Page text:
“Southern Charm” star Leva Bonaparte reacted to comments about her new series, “Southern Hospitality.”
The spinoff show follows the staffers at Bonaparte’s Charleston, South Carolina restaurant empire, which includes Republic Garden & Lounge, Bourbon and Bubbles and two other restaurants located along Charleston’s famed King Street.
The season premiere, titled “The Republic of Leva,” introduced Bonaparte’s young crew at Republic, including VIP manager Maddi Reese and VIP host Joe Bradley, as well as Reese’s rival, Grace Lilly, who is the VIP concierge at Bourbon and Bubbles.
One episode in, Bravo fans already have some big opinions about Bonaparte’s new show.
Here’s what you need to know.
Fans Compared ‘Southern Hospitality’ to ‘Vanderpump Rules’
Right away, some viewers felt that “Southern Hospitality” was a knockoff of “Vanderpump Rules.” The OG Bravo series debuted in 2013 and followed the staff at Lisa Vanderpump’s West Hollywood restaurant, SUR. The series made stars out of Jax Taylor, Stassi Schroeder, Scheana Shay, and more, but a crew of new, younger staffers joined the show as some of the original stars aged out of their waitstaff jobs at SUR. A cast shakeup in 2020 turned the show on its side, and the most recent season focused on the parenting and personal lives of the former SURvers.
Enter “Southern Hospitality.” On social media, some fans called it a “Wannabe Vanderpump” and “VPR Charleston.”
“It’s a southern version of Vanderpumps restaurant and bar. Just a bunch of young adults that haven’t grown up yet. No thanks!” one commenter wrote on Instagram.
“Leva is not LVP!! It was terrible!!” another wrote.
“They can never recreate vanderpump rules,” another agreed, noting that Vanderpump’s show consisted of a real-life friend group. “The first couple seasons were as authentic as reality television can get. This new show has definitely been casted for, not organic. The staff at VPR also feared and respected Lisa because they genuinely needed their jobs at SUR vs the people from southern hospitality live with their parents and don’t care.”
Others had hope for “Southern Hospitality,” but still compared it to “Vanderpump Rules.”
“If I can’t have old school VPR on my TV anymore then I’ll settle for a new clique of hot, desperate for fame, bring on the drama group of friends. Can’t wait to see when they get too big for their britches and let their newfound stardom get to their head,” one fan wrote.
Leva Bonaparte Shut Down ‘Vanderpump Rules’ Comparisons
While fans can’t get past the similarities between the two restaurant-based reality shows, Bonaparte actually thinks “Southern Hospitality” is more like another Bravo reality show.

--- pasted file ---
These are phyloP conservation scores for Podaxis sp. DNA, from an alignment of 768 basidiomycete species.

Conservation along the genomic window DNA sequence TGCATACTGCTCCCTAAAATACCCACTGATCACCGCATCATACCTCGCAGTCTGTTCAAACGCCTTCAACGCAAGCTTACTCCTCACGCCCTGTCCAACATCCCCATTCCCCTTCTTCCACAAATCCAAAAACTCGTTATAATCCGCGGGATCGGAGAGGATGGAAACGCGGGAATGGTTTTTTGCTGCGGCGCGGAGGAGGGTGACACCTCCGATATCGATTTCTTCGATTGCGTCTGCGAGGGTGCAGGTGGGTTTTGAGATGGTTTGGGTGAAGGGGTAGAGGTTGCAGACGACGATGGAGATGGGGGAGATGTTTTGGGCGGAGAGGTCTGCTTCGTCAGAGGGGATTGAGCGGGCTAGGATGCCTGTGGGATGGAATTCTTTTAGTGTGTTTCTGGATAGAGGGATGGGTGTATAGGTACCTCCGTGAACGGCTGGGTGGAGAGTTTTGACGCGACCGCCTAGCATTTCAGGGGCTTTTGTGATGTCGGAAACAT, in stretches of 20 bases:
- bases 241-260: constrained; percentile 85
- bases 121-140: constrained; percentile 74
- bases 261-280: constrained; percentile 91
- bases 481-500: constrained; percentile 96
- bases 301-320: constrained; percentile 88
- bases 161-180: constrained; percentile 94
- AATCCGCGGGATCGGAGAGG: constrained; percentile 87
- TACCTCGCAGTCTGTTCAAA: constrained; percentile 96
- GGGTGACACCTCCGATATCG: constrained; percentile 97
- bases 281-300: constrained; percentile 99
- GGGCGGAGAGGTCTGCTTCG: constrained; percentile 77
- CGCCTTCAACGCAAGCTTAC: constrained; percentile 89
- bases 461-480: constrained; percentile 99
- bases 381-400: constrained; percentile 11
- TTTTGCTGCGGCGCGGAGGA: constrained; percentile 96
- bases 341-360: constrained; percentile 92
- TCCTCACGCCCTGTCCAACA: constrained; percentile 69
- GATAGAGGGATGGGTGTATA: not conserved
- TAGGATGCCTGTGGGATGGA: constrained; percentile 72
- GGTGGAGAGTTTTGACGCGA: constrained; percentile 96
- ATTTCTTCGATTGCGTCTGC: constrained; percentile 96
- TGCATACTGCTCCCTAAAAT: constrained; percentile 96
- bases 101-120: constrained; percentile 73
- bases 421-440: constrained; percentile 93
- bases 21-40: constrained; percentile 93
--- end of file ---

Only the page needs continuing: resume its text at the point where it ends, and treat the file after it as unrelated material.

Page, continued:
“I definitely think our business is far more ‘Below Deck’ than it is ‘Vanderpump’ in terms of the adrenaline,” she told E! News in a November 2022 interview. “I’ve never been to any of the restaurants that Vanderpump is running, but this nightclub business—not lounge—but nightclub business is a very different beast.”
In a separate interview with The Daily Dish, Bonaparte explained why her show is more like “Below Deck,” which follows the crew members of a superyacht.
“When you’re on deck at Republic, there’s no time for dillydallying and all that,” Bonaparte explained. “It’s chaos. It’s hundreds of people [and] it’s high liability. It’s keeping people safe, it’s keeping the experience elevated.”
“Southern Hospitality” staffers are also a lot different from the SURvers. In the premiere “Vanderpump Rules” episode in 2013, the waitstaff haggled over pooling their tips. Shay didn’t like the idea because she was pulling in more tip money than the others. But way across the country, the “Southern Hospitality” kids could be pulling in six figures on their own – and that’s before their paychecks from Bravo.
“This is such a hospitality city and these kids are making 100 grand, 150 grand bartending and they have no responsibilities,” Bonaparte told E!
She also revealed that the kids on her show are really pursuing careers in the hospitality industry, unlike the cast of “Vanderpump Rules,” who were all striving to be models and actors when they first started on the show.
“When you think about ‘Vanderpump,’ it’s L.A. and [the cast members] are sort of trying to get to something, whereas these kids [at Republic] are in what they want to be in,” Bonaparte told The Daily Dish. “They want to be in hospitality, they want to be opening clubs. Hospitality is a big business in the city we live in.”
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